If convicted, Vaughn could face some serious jail and expensive fines. He also may be required to seek treatment for substance abuse issues.
Remember, the drug does not necessarily have to be illegal for someone to be charged with a DUI.
A NYPD homicide detective has been arrested for a DWI following a car accident on Wednesday, May 28, 2014.
James Nash, 53, works for the Brooklyn South Homicide Squad. He got into a fender bender on West Fourth Street near Ave P in Gravesend at around 5:15 pm.
Police arrived to the scene and suspected Nash to be under the influence. Officers brought him into the 62nd Precinct station house. While at the station, Nash refused to take a breathalyzer test.
In many states, refusing a breathalyzer test can result in additional charges and the automatic suspension of your license.
Nash was later charged with a DWI as well as a breath test refusal charge. He was released on his own recognizance at his arraignment.
Many people who work in law enforcement receive suspensions from their positions, in addition to the criminal penalties they face after a being arrested for a DWI. The consequences for a DWI include possible jail time, a license suspension, expensive fines and community service.
Many DWI offenders are also required to attend alcohol education classes or install an ignition interlock. Ignition interlocks are devices that DWI offenders plug into their vehicles that detect if there is alcohol in their system. Drivers must blow into the device in order to start their car.
‘NY Daily News’ states that Nash’s arrest is one of many DWI arrests involving off-duty cops. Last month Detective Jay Poggi was arrested for a DWI. He also accidentally shot his partner in the wrist while under the influence. In addition to criminal charges, Police Commission Bill Bratton fired Poggi from his position.
If you had a device on your phone that measured your blood alcohol concentration (BAC), do you think you would use it?
A company called Alcohoot aims to fashion a breathalyzer out of your smartphone. Ideally, you would purchase the breathalyzer device for $99 off of Alcohoot’s website or from Amazon. The device plugs into our smartphone’s headphone jack. Utilizing “police-grade” fuel cell sensor technology, you would blow into the device and the free Alcohoot app on your smartphone will determine your blood alcohol concentration.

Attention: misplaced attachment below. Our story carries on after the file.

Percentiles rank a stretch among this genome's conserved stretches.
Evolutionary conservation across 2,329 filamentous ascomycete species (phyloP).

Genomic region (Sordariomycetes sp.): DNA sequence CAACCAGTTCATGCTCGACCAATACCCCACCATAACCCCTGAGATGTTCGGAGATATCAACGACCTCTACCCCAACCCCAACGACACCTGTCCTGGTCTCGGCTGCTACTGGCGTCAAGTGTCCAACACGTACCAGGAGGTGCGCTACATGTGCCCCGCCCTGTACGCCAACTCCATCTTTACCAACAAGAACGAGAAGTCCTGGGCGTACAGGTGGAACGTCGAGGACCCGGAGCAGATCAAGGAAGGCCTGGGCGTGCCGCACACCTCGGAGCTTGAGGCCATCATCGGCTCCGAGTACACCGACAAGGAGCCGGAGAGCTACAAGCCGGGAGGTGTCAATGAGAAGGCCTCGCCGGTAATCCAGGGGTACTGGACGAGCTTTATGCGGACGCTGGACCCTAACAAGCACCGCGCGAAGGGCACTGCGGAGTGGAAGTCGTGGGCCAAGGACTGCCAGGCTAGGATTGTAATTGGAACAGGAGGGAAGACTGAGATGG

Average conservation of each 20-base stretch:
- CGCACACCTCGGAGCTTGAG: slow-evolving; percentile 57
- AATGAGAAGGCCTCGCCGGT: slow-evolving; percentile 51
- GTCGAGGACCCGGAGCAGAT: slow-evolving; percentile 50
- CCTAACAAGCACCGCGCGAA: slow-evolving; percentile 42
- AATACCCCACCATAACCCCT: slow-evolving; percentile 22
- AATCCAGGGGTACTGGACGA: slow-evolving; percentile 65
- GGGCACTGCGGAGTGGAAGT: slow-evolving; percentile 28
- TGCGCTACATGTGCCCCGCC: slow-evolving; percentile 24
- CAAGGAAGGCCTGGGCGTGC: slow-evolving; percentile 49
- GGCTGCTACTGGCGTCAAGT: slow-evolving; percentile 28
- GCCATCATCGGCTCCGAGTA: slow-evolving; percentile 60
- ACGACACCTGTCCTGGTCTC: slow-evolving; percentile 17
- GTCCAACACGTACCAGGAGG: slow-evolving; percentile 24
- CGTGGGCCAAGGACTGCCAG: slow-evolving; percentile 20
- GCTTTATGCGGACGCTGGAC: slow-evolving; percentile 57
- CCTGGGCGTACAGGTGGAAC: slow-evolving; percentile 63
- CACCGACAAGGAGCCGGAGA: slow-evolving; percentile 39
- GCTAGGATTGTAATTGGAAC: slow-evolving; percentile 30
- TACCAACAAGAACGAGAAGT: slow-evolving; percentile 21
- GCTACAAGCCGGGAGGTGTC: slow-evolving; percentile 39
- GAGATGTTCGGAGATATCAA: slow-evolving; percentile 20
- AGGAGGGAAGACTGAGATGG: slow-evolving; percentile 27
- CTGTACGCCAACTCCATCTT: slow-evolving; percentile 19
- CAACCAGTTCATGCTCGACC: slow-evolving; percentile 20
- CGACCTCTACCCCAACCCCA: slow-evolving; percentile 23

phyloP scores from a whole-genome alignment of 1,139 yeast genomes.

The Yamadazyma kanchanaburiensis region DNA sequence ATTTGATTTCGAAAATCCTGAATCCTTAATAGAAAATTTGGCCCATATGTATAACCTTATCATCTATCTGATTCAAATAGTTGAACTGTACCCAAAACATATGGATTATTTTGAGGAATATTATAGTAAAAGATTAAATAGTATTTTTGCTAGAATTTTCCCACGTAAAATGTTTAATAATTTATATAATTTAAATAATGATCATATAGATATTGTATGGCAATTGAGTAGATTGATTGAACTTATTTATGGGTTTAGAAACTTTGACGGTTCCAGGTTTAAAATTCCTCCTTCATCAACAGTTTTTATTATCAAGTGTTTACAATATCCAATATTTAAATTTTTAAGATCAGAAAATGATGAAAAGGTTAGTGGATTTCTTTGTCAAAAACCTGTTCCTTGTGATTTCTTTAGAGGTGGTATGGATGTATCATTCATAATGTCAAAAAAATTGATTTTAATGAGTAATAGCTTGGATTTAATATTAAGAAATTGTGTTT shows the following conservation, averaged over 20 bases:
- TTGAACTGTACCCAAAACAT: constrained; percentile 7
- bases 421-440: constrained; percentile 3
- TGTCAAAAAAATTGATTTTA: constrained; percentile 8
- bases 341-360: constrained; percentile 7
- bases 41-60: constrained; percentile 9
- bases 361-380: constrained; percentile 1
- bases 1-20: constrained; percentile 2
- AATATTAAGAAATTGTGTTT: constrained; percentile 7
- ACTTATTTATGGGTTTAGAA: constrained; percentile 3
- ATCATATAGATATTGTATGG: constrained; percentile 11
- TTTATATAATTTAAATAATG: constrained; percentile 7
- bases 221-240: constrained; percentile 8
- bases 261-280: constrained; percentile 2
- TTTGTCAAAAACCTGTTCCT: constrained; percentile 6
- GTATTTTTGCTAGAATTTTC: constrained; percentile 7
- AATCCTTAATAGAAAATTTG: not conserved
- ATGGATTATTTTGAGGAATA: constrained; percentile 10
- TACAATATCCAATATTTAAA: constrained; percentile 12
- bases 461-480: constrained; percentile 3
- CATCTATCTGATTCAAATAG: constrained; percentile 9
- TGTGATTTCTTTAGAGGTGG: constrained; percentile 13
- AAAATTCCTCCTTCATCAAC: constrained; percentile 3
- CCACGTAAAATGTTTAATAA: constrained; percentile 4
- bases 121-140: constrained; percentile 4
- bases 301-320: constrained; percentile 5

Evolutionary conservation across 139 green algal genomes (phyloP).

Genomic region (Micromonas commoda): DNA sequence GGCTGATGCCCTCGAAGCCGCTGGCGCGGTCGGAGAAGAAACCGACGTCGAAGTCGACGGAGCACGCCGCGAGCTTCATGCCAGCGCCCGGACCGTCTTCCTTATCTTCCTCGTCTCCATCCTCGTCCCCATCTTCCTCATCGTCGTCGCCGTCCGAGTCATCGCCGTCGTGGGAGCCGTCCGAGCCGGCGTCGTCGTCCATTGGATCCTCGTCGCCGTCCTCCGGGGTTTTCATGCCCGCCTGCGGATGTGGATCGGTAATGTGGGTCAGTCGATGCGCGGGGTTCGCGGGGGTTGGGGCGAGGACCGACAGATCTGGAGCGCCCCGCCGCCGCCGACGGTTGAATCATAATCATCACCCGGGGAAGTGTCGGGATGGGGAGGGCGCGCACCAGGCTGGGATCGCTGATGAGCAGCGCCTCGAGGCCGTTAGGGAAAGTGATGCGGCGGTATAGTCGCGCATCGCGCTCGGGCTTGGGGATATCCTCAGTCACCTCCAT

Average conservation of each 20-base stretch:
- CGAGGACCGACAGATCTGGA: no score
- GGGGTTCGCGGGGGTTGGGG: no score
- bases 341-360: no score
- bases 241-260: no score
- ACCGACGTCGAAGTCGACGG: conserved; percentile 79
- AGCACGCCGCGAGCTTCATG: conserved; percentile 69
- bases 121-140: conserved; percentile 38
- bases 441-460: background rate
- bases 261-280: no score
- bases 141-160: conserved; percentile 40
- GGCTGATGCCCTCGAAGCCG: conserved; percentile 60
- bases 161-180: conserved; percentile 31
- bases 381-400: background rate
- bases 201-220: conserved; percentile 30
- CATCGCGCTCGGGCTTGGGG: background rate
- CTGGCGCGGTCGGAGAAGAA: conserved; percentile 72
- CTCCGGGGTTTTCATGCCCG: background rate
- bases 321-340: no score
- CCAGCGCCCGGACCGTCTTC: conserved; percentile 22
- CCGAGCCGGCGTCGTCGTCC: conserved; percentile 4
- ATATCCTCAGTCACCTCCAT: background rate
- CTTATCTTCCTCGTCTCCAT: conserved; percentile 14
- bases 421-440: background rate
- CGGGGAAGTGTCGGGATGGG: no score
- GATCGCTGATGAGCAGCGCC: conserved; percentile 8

Alcohoot also has another app known as “Smartline”. Basically, you would preset your desired BAC limit before you head out drinking. The next day you take something called a “Morning Quiz” where you describe how you feel. If you’re not feeling great, the app suggests a lower BAC limit.
Recently, Alcohoot partnered with liquor giant Pernod Ricard, USA. You may have heard of some of Pernod Ricard USA’s products, which include Absolut, Jameson and Malibu. Alcohoot also recently partnered with Heineken USA.
“Alcohoot engages people and has the potential to change behavior,” stated Bryan Fry, president-CEO of Pernod Ricard USA. Fry believes that Alcohoot is “totally in line with Pernod Ricard’s strong sense of ethics and our overall commitment to fight against irresponsible consumption of our products.”
Ben Biron, Alcohoot’s co-founder, wants to make the app more of a “lifestyle brand” in addition to being an effective tool in preventing DUI incidents. He sees the app as being “part of the fun of the night”.
What do you think? Can an app like Alcohoot really prevent people from drinking and driving? Or are devices such as ignition interlocks more effective?
(Learn more about ignition interlocks at .)
We get this question quite a bit. Can you get arrested for a DUI on a bicycle? The answer is a resounding yes. In fact, recently, the Commonwealth of Pennsylvania ruled that you can also get your driver’s license suspended if you are arrested for a DUI on a bike.
Commonwealth Court ruled today, May 28, 2014, that bicyclists who are stopped are subject to the same Implied Consent Law as drivers. In Pennsylvania, implied consent means that you must submit to a sobriety test or have your driver’s license automatically suspended. Therefore, if you are a bike-rider in PA, you, too, must submit to a sobriety test or you will automatically lose your driving privileges.
This decision came after a case in Butler County in which a man was stopped on his bike after riding through a red light. Police suspected the bicyclist to be under the influence as he was unsteady on his feet and his speech was slurred. Police stated that the man refused to submit to a field sobriety test as well as a blood test.
The man was charged with a DUI but ended up pleading no contest to disorderly conduct. He received a year of probation. However, because he refused sobriety testing, he license still ended up getting suspended. The man attempted to appeal his license suspension, but was unsuccessful.
In 2004, Pennsylvania changed the wording of its DUI laws to omit the word “motor” in front of “vehicle.” Therefore, an operator of any type of vehicle, including a bicycle, is subject to sobriety testing.
In his decision Senior Judge James Gardner Colins wrote, “Deletion of the word ‘motor’ prior to the word ‘vehicle’ clearly shows that the Legislature intended to extend the Implied Consent Law to apply to the operators of vehicles… including bicycles, in recognition of the fact that the drunken operator of a bicycle poses danger to himself and to others on the roads.”
So, yes, you can still get arrested for a DUI and lose your license on a bicycle.